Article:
Additionally, you can make sure that you're running anti-virus software or any type of what we call an internet security suite. And an internet security suite has anti-virus or anti-malware, it usually has some kind of a firewall—a software firewall. And what a software firewall does is limits the profile—the attack—what we call an attack vector—on the system. By default, the computer has a number of connections open. Even though there's only one cable or one wireless connection coming out of the back of the device, there's multiple ports that are open. And so, by using an internet firewall, you can limit just how many of those ports are accessible when you're doing activity on the internet.

Another technique that you can use is complex passwords. Security professionals define complex passwords as being eight or more characters in length, using upper and lowercase alpha, as well as numeric and special characters. The reason why you want to use a complex password is because the attackers have built tools that can guess at passwords. So the longer the length of the password and the more complex it is, the more difficult it is for those tools to determine what your password is. The attackers are going to go to where there's the least amount of resistance.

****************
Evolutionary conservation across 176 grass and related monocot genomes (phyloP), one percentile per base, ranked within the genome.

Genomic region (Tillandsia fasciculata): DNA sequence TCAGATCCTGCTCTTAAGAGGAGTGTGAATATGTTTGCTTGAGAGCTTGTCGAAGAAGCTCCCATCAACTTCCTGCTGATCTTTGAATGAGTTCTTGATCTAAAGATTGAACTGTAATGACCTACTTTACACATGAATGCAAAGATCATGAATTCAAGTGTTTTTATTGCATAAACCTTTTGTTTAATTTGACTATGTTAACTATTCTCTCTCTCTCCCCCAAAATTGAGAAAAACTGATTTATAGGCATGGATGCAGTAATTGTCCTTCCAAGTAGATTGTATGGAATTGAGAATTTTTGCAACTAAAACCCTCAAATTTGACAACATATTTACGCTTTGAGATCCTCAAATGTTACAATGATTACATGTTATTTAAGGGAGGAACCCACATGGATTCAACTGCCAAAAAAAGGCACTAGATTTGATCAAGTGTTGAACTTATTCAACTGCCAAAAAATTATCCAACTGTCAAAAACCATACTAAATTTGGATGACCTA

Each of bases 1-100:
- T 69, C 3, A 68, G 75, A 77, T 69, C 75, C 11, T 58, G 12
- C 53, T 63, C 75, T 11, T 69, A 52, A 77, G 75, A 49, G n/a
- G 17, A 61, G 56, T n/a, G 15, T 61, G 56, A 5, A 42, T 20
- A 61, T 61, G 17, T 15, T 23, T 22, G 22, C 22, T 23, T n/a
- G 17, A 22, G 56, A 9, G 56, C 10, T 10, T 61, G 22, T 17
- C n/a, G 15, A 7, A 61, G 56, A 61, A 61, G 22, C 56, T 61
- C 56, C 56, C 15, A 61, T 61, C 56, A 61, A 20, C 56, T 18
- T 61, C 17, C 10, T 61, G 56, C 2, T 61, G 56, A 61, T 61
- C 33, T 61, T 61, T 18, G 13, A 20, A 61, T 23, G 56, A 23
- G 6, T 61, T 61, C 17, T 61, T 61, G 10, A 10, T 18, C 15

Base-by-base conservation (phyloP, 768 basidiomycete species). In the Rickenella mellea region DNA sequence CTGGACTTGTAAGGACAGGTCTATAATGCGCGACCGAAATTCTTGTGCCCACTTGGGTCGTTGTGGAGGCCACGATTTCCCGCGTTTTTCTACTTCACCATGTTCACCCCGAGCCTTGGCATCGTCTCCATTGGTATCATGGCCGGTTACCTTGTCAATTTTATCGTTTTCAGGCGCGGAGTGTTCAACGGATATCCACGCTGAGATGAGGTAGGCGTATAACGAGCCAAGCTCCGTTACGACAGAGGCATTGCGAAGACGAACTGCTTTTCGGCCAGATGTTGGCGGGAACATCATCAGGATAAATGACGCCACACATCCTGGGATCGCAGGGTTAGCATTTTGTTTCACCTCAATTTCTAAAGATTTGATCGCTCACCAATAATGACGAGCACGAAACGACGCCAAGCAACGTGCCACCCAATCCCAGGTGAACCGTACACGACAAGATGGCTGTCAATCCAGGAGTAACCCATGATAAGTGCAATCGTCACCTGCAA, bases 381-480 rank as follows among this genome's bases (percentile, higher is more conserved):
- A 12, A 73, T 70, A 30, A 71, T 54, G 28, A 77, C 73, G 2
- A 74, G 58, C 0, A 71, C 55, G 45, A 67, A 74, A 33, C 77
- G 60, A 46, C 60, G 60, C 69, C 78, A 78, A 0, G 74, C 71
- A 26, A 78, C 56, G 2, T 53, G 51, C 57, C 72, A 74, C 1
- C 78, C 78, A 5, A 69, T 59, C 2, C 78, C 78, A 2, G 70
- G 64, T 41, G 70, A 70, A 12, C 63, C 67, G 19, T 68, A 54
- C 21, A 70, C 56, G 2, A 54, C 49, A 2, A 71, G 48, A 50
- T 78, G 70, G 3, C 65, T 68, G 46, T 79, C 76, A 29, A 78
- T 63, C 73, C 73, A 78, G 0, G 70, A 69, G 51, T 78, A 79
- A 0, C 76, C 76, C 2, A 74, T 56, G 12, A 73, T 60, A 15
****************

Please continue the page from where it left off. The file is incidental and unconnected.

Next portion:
They're going to look for systems that aren't patched, they're going to look for outdated applications running on systems that they can gain a foothold on, they're going to look for individuals that use relatively easy to guess passwords like dictionary passwords. They're going to move on to the next.

So what happens if you do become a victim?

You want to work with law enforcement and you also want to work with your financial institutions. The Internet Crimes Complaint Center is an avenue for you to be able to reach out and report a crime if it has taken place. They gather the information and they can help to direct your response. And today's financial institutions will help to work with you to lock down your account and make sure that no further loss of funds occurs. And they're very prepared for this, unfortunately, because the amount of business email compromise that takes place nowadays, they are prepared to be able to respond to this and to help to stem the loss.

So take a little time on the internet to do the research with how the attackers are gaining access to systems. Look up cybersecurity and help yourself to understand what you can do in addition to these basic measures to prevent becoming a victim. And if you do become a victim, don't try and go it alone.

There are plenty of resources out there that can help you. So thank you for taking the time today and I hope you learned something.

This website contains articles posted for informational and educational value. Paychex is not responsible for information contained within any of these materials. Any opinions expressed within materials are not necessarily the opinion of, or supported by, Paychex. The information in these materials should not be considered legal or accounting advice, and it should not substitute for legal, accounting, and other professional advice where the facts and circumstances warrant.